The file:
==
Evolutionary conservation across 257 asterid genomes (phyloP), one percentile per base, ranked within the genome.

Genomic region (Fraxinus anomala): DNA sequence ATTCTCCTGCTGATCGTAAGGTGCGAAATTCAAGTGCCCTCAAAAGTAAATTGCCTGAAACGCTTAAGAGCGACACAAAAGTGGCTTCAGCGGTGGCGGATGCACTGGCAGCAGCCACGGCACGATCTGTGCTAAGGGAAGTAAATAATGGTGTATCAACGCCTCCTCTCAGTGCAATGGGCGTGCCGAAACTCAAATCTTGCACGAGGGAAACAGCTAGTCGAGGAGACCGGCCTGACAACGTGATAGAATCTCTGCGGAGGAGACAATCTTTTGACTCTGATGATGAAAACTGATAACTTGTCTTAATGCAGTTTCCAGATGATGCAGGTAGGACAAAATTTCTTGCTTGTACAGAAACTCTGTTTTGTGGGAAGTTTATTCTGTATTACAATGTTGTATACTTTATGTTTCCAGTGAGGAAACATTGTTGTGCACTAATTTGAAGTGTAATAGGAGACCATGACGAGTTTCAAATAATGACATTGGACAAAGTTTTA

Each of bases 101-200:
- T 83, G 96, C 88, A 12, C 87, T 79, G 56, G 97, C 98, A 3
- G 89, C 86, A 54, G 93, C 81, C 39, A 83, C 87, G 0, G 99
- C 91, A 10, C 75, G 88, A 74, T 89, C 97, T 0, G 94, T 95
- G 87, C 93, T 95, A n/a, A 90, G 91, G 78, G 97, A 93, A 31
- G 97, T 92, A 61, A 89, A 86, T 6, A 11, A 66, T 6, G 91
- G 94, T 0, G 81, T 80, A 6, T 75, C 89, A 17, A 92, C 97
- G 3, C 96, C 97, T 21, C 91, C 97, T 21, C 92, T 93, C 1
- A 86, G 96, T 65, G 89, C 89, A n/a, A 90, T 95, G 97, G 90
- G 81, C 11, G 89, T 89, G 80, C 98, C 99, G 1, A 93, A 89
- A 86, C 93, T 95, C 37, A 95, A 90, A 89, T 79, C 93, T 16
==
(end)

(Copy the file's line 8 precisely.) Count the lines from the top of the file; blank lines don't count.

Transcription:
- G 97, T 92, A 61, A 89, A 86, T 6, A 11, A 66, T 6, G 91